First half: L.A. (1), L.T. (2), Countess of Strafford (11, 15), Marchioness of Dorchester [Lady Catherine Stanley (d. 1678], daughter of the 7th Earl of Derby and wife of Henry Pierrepont, Marquess of Dorchester (d. 1680)]. (12), Mrs Arthur (14, 45, 49, 50), Lady Paget (23), Mrs Evelyn [?Mary (c. 1635-1709), wife of John Evelyn] (24), Mrs Lock, the Countess of Lincoln's Gentlewoman (25, 36, 44), Mrs Carr [?or Kerr] (27), Mrs Popham (28), Lady Trevor (32), Dorothy Harington (32, 47, 48), Countess of Lincoln [Elizabeth (Killigrew) Clinton (d. 1677), wife of Francis, 6th Earl of Lincoln was dresser to Queen Catherine of Braganza] (34 “for the King”, 37 “for Queen Catharine”, 40 “for the King & Dutchess of York”, 41 (for the Queen 1660”), Mrs Thomson (42), Countess of Exeter (43), Lady Anne Waller [possibly Anne (d. 1661), diarist and patron of clergy, daughter of William, 5th Baron Paget, 3rd wife of Sir William Waller] (55, 59), Mrs Smith (57), Lady Yelverton (58), Lady Winchelsea (60) Mrs Thomey (61-66, 69-70, 72), Countess of Monmouth [?Carey Mordaunt (c. 1658-1709), Countess of Monmouth 1687-97, then Countess of Peterborough] (67- 68), Mrs Boucher (71), Lady Obony [sic] (73), Lady Valentia (74), Lady Weston (76), Lady Loftus (77), Mrs Standish, of Hatton Garden (78),
Second half: Dr. Wright (15), Duke of Richmond (21), Sir Theodore Turquet de Mayeme (22), Mr. Bull (23), Sir William Morton (24), Mrs Foum (25), Mrs Wade 26), Lady Catharine Carr [or Kerr] (28), Dr. Bale (30), Mrs Blackburn (32, 39), Madam Giffard (38, 59, 61, 63), Mr. Mascall (39), Madam Chetwynd (66, 73), Mrs Wilson (86), Lady Misher (107), Lucy Petchmore or Letchmore (108), Mrs Foxe (113), Mrs Walhouse (143).
- 1: To make apricock Biscakes. L. A:
- 2: to preserve Grapes green in Gelly. L.T.
- 3: Sugar cakes.
- 4: to mak little biska[k]es.
- 5: how to make sugar cakes.
- 6: another sort of sugar cakes.
- 7: How to make little Bisket[s]
- 8: To make Orange bisket.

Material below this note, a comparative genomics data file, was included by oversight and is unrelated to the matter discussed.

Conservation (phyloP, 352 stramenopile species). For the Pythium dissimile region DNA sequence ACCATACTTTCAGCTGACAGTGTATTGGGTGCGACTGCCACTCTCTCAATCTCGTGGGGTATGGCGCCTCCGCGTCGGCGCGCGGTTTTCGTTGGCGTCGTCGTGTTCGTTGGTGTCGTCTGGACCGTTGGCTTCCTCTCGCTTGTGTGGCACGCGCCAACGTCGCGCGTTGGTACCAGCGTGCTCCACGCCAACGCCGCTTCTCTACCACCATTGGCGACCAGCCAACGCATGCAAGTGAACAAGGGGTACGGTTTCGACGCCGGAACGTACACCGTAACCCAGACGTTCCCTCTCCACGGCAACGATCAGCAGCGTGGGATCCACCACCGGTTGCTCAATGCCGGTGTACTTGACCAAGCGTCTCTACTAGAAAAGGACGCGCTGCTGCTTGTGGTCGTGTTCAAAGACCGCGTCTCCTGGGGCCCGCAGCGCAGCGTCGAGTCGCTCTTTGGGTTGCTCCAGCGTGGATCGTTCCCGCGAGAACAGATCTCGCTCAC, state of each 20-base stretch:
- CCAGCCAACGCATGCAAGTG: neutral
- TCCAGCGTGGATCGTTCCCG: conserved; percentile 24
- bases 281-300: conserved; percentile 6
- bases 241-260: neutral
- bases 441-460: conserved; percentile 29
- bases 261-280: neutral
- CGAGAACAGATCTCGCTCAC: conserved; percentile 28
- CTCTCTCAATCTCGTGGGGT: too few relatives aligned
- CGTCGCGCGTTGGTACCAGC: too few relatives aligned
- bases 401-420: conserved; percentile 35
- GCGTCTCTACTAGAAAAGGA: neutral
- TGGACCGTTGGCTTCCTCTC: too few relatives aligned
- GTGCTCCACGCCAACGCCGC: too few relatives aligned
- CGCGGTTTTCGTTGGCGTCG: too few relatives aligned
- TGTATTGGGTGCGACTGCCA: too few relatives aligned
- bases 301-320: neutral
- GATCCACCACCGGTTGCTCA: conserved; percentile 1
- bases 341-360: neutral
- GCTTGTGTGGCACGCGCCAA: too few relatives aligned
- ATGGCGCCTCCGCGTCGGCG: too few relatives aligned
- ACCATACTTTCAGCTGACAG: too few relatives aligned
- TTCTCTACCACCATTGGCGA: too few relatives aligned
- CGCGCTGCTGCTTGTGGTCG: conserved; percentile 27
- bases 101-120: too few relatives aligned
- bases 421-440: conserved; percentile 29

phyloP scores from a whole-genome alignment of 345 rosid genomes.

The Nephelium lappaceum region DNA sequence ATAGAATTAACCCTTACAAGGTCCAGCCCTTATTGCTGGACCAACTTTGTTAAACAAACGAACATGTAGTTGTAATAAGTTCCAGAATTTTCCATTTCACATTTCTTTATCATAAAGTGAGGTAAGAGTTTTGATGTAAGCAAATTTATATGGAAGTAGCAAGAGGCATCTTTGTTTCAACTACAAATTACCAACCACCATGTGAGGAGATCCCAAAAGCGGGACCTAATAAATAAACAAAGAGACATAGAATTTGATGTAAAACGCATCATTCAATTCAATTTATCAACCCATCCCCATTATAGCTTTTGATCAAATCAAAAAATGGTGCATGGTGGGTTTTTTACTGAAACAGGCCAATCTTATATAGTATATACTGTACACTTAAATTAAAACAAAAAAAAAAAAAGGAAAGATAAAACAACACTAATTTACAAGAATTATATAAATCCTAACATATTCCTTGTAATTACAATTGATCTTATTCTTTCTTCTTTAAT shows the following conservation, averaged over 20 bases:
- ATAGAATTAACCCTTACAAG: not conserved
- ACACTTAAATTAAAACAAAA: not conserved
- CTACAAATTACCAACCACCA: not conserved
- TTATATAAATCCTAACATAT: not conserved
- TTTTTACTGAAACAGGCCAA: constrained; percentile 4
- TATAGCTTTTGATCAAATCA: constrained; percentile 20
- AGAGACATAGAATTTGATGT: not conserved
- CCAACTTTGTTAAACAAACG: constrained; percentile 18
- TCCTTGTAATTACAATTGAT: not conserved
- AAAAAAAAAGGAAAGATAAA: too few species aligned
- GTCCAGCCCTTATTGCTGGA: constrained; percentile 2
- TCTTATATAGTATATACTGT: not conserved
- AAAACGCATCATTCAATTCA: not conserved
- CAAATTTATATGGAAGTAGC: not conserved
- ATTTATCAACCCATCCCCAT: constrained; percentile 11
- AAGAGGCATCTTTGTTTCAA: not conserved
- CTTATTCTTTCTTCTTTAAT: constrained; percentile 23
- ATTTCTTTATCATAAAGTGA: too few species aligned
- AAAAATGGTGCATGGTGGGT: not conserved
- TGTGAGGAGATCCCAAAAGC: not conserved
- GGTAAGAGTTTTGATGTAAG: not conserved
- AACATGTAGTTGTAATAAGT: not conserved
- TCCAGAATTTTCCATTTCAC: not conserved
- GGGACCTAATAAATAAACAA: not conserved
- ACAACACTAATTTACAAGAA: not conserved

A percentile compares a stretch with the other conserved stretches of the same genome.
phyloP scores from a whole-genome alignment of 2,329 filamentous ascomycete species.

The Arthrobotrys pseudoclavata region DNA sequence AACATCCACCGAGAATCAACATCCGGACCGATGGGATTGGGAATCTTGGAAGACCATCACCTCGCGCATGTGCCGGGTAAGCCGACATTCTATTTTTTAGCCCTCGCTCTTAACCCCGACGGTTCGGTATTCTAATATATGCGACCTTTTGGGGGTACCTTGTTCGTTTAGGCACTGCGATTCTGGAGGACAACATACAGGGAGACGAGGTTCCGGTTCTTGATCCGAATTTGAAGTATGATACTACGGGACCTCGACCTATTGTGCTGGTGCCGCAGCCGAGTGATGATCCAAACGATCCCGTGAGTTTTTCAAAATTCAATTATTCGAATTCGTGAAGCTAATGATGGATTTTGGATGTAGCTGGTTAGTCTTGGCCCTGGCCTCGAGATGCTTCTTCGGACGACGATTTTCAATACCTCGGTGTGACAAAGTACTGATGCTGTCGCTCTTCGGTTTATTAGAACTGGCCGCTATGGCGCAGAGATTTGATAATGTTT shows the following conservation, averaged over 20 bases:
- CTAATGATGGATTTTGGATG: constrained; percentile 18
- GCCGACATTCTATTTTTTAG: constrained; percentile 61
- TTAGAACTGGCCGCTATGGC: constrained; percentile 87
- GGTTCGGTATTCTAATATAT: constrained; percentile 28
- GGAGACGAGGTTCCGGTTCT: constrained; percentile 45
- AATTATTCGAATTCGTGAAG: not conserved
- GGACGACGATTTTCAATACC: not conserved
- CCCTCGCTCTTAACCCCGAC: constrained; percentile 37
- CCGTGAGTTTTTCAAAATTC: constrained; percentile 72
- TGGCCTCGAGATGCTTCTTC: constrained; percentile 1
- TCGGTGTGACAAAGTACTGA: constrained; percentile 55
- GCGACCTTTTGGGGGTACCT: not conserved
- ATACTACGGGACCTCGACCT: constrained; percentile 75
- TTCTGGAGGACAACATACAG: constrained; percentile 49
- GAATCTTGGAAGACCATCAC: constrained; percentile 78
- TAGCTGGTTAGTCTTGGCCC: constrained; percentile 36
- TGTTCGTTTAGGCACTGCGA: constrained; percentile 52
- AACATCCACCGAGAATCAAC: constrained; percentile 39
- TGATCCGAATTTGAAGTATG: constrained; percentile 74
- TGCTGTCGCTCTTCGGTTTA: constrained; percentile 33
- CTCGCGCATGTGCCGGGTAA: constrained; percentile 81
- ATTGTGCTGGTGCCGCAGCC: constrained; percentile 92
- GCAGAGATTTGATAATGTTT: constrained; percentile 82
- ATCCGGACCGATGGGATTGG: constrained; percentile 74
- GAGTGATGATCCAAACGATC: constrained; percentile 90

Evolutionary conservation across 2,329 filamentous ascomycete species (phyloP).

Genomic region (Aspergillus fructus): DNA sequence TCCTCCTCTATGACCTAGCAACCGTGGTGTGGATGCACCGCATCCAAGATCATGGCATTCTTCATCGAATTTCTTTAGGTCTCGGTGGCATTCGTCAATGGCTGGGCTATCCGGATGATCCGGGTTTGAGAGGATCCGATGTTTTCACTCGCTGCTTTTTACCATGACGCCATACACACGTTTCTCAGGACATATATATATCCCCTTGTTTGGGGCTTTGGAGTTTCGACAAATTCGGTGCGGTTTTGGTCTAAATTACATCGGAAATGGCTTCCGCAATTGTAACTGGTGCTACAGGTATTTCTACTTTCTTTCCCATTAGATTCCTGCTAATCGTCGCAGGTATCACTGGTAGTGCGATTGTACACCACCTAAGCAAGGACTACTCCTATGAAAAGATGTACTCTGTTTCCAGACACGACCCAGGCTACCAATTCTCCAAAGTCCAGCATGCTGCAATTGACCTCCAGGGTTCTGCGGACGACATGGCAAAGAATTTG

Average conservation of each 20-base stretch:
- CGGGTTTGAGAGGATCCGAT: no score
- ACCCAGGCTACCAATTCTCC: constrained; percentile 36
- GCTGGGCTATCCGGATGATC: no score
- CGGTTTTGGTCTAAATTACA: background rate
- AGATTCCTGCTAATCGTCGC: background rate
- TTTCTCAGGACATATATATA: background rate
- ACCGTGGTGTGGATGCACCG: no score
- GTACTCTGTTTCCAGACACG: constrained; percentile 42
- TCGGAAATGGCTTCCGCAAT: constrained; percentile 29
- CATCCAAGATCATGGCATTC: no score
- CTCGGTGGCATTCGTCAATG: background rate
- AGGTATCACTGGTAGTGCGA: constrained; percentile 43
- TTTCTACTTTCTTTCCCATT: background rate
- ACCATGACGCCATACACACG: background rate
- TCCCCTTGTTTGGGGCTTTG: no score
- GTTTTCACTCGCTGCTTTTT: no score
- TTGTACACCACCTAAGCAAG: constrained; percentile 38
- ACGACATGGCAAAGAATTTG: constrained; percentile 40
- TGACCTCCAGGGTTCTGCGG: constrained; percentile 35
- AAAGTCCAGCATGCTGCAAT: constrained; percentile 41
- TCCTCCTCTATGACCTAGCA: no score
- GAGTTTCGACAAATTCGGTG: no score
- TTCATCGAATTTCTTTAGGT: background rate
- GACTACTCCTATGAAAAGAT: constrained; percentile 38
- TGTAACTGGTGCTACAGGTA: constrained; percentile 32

- 9: Red Marmalade of Quinces.
- 10: To make the best cakes of Quince.
- 11: The Countess of Straffords way of preserving Peaches.
- 12: The Lady Marquesse of Dorchesters Cakes.
- 13: Sage Wine.
- 14: Mrs Arthurs sugar Cakes.
- 15: The Countesse of Straffords Pease Pottage.
- 16: Little Cakes.
- 17: Pippin Jelly as pale as water.
- 18: Wafers.
- 19: To preserve Openarses or Medlars.
- 20: To preserve filbirds.
- 21: To make a cold posset.
- 22: To make delicate Furmity.
- 23: The Lady Pagets Cake.
- 24: Mrs Evelins receipt to make jelly of John Apples which may be made after Christmas.
- 25: To preserve Oranges & Lemons.
- 26: Mrs Locks way of making Apricock Chipps.
- 27: Mrs Carrs receit for preserving pipins wch she used to do for Queen Mary every year.
- 28: Mrs Pophams way to make biskett.
- 29: To make Jelly of Damons.
- 30: To dry plumbs.
- 31: The Lady Trevors way of preserving grapes green in Jelly.
- 32; To dryplumms naturally. Mrs Harringtons way.
- 33: To dry Apples the French way.
- 34: The Countesse of Lincolns way, that she used to preserve and dry Raspas for the King”.
- 35: To make Apricock Cakes the best way.
- 36: Mrs Locks Chipps of Oranges.
- 37: The Countesse of Lincolns bisketts which ske used to make for Queen Catharine.
- 38: To make Angellica Cakes white.
- 39: The Lady Trevors Almond Jumballs.
- 40: The Countesse of Lincolns way of makeing pancakes, which she used to make for the King & Dutchesse of York [Anne Hyde, Duchess of York, 1631-71 or Mary of Modena, 1658-1718, Duchess of York 1673-85).
- 41: The Hartshome Jelly the Countesse of Lincoln used to make for the Queen. 1660.
- 42: Mrs Thomsons receit for making the best syrrop of Oranges.
- 43: The Countesse of Exeters way of preserving of Raspas.
- 44: The Countesse of Lincolns Gentlewoman Mrs Locks, way of drying any plumms or damascens.
- 45: Mrs Arthurs way of Makeing Violet cakes.
- 46: To make Mash of Raspas Mrs Dorothy Haringtons way.
- 47: Mrs Dorothy Harringtons way of Preserving Goosberrys.
- 48: Mrs Dorothy Harringtons way of Preserving Apricocks.
- 49: To preserve Quin[c]es whole, Mrs Arthurs way.
- 50: Mrs Arthurs reciet to make Orange Cakes.
- [50a:] To preserve apricocks [in a semi-literate hand].
- F. 27: cut-out leaving a stub.
- F.28-29: Medical and cookery recipes.